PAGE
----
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MC Stories – Wearing Multiple Hats

If I were to ask you how many hats do you wear, what would your answer be? For me, I wear the hats of wife, mom, Associate Advisor, and student. Unfortunately, time does not expand the more hats you wear. So how can we juggle the different roles that we are in? It is important to have separate environments for each of the roles that you have. One of the hardest things to do is to keep work at work. Not all our jobs allow us to take our work hat off completely. However, it is important that when we work from home, we have a dedicated space for doing so. Even though it is easy to take a laptop from room to room, it blurs the lines between roles.

I have found the following tips useful in helping me be fully present in each role:

  • Have separate spaces: It is important to have separate environments for each of the roles that you have. One of the hardest things to do is to keep work at work. Not all our jobs allow us to take our work hat off completely. However, it is important that when we work from home, we have a dedicated space for doing so. Even though it is easy to take a laptop from room to room, it blurs the lines between roles.
  • Dedicate your time specifically: This advice has been the most helpful for me. If you look through the pictures of this post, I shared my schedule. On weekdays, I dedicate my mornings to my family, 9am-5pm to work, 5pm-7pm to my kids before they go to bed, then I have time for school. This way, I can focus on each role individually rather than being overwhelmed with everything that needs to get accomplished in each role all at once. 
  • Communicate your schedule and ask others to hold you accountable: Unless I have a meeting or school assignment that takes me out of my normal scheduled time, my family knows that when it’s 5 o’clock, they can come into my office and help me transition to family time. I think this is important because it makes them feel just as important as the work I was doing during the day. I also set these guidelines with my peers at work so they are confident that I will be responsive and reliable during my work hours.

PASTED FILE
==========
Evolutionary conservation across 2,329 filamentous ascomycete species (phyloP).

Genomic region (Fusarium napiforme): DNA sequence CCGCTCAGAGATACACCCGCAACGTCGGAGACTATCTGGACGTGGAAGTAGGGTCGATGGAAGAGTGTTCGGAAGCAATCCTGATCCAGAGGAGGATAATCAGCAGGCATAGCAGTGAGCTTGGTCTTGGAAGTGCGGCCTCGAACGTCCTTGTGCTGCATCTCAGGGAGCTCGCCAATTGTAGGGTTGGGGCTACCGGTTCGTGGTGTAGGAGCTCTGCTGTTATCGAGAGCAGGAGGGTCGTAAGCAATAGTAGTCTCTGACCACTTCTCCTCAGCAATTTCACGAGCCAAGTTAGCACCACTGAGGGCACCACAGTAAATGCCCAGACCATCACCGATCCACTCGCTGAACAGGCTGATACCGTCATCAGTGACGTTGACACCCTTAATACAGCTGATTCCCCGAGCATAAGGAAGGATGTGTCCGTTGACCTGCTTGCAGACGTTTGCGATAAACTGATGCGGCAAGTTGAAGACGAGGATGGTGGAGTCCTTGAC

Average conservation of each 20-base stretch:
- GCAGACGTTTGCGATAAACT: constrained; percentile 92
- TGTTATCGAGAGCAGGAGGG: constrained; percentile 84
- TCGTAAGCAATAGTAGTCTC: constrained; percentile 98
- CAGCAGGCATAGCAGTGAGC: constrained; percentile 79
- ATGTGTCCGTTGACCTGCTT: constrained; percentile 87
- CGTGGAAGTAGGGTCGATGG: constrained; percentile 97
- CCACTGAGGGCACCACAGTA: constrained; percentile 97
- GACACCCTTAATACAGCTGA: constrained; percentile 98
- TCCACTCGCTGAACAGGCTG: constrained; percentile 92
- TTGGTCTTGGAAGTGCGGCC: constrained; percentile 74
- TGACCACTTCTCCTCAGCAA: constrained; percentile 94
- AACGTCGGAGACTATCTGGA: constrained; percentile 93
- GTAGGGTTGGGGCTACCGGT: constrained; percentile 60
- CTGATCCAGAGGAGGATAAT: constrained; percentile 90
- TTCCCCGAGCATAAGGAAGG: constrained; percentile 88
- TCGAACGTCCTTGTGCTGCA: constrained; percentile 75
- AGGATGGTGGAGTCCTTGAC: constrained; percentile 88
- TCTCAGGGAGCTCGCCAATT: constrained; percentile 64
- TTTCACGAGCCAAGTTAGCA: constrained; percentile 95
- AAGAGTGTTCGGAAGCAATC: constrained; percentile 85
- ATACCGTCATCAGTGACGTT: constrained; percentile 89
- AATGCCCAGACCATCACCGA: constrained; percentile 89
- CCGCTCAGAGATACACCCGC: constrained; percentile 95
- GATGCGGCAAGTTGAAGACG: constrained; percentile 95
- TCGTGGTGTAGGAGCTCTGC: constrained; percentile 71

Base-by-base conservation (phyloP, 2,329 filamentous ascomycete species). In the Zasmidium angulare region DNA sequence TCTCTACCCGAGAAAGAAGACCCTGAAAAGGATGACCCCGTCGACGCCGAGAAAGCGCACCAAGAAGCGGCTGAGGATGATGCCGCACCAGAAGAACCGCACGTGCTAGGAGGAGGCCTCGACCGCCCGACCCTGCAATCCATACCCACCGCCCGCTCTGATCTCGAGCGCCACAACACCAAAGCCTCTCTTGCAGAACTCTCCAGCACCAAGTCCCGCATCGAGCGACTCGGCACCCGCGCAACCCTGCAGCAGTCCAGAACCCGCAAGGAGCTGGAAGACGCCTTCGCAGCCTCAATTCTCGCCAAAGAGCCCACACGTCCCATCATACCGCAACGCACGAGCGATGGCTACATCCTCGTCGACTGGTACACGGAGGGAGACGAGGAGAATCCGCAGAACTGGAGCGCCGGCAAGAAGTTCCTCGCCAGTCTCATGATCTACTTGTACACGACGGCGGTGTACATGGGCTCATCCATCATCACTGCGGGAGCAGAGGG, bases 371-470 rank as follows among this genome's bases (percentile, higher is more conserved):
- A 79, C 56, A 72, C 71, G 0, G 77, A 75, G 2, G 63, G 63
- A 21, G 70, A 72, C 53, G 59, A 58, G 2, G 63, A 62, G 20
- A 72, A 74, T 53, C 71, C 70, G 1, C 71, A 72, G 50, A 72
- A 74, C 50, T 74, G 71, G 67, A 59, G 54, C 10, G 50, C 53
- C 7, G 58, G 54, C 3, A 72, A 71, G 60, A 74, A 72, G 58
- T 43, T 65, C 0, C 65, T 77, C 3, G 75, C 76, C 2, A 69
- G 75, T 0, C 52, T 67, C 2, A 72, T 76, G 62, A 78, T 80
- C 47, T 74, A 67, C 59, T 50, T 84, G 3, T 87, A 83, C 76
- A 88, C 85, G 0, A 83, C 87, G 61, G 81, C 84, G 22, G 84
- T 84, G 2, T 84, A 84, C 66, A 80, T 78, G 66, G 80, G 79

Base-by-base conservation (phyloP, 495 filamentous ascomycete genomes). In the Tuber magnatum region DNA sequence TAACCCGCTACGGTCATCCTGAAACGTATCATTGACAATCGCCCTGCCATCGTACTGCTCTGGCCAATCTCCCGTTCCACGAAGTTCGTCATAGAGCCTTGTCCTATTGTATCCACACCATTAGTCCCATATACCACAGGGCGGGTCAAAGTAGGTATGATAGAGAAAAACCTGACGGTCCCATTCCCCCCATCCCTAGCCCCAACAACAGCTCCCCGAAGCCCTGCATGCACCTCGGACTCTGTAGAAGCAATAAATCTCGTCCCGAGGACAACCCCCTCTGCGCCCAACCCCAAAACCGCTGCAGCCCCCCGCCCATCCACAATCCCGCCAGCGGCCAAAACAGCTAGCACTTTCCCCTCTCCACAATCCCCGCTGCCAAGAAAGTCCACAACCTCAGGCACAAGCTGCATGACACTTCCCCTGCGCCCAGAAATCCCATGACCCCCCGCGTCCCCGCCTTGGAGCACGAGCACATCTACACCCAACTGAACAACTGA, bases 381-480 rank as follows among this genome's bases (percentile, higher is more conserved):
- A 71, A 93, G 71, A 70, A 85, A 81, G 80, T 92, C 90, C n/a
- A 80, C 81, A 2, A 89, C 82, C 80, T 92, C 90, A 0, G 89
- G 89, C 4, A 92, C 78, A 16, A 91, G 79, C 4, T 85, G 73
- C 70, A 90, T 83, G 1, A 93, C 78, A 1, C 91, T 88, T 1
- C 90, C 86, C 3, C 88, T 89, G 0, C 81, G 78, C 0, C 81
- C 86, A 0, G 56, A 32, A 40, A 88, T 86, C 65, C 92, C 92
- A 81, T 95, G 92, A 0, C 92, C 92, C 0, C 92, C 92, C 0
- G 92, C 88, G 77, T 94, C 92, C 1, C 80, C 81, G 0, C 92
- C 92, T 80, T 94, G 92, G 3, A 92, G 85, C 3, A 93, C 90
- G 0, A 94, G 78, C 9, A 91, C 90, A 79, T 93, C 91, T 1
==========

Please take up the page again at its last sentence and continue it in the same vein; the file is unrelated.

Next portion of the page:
• Schedule things to look forward to in each role: Sometimes our schedules can become monotonous. It is important to schedule things to look forward to in each role. My oldest daughter and I have hot chocolate every Saturday morning. When I am bogged down by a busy work week or demanding school assignment, the thought of Saturday morning helps me push through it.

Many of us may not realize how many hats we truly wear. However, the current environment is challenging the “norm” and highlighting the different roles we all play.  What hats do you wear? Which of these tips do you think would be useful for you? The next time you start feeling overwhelmed by how much is on your plate, take a moment, breathe, and make sure you aren’t wearing too many hats at once.

 

 

 

 

 

 

 

 

MC Stories – Timing is not critical to long term success… however, time is!

 

Time or timing…which is more critical to investment success? We would say time in the market is more important. Investors would all like to buy near the bottom of the market declines and sell near the high, but no one can accurately predict when those opportunities will present themselves. It is only with the benefit of hindsight that these highs and lows become evident, so staying invested in the market is critical to capture the benefits. We often hear investors say that their market anxiety keeps them on the sidelines to save them pain, but it may also ensure they will miss the gain. Historically, downturns have been followed by eventual upswings, but knowing when that is going to occur is impossible to predict. This is why it is imperative to understand how much stock market exposure is appropriate for you, diversify your portfolio so that your lifestyle isn’t impacted by market swings, and avoid trying to outsmart the market.

Here is an example of what could have happened if an investor tried to outsmart the market vs. giving their investments time to perform. If you had invested $1000 in the S&P 500 (excluding dividends) on January 1, 2009 and left it there 10 years, until 12/31/18 it would have grown to $2775 or more than 10% a year. Had you tried to time the market and missed the 20 best days during that ten-year period, your investment would be worth $1228 or a little over 2%. Had you missed the 40 best days your $1000 would only be worth $712. The conclusion: time in the market is much more important to your investment success than timing the market.

(Sources: Thomson Reuters and S&P 500 index)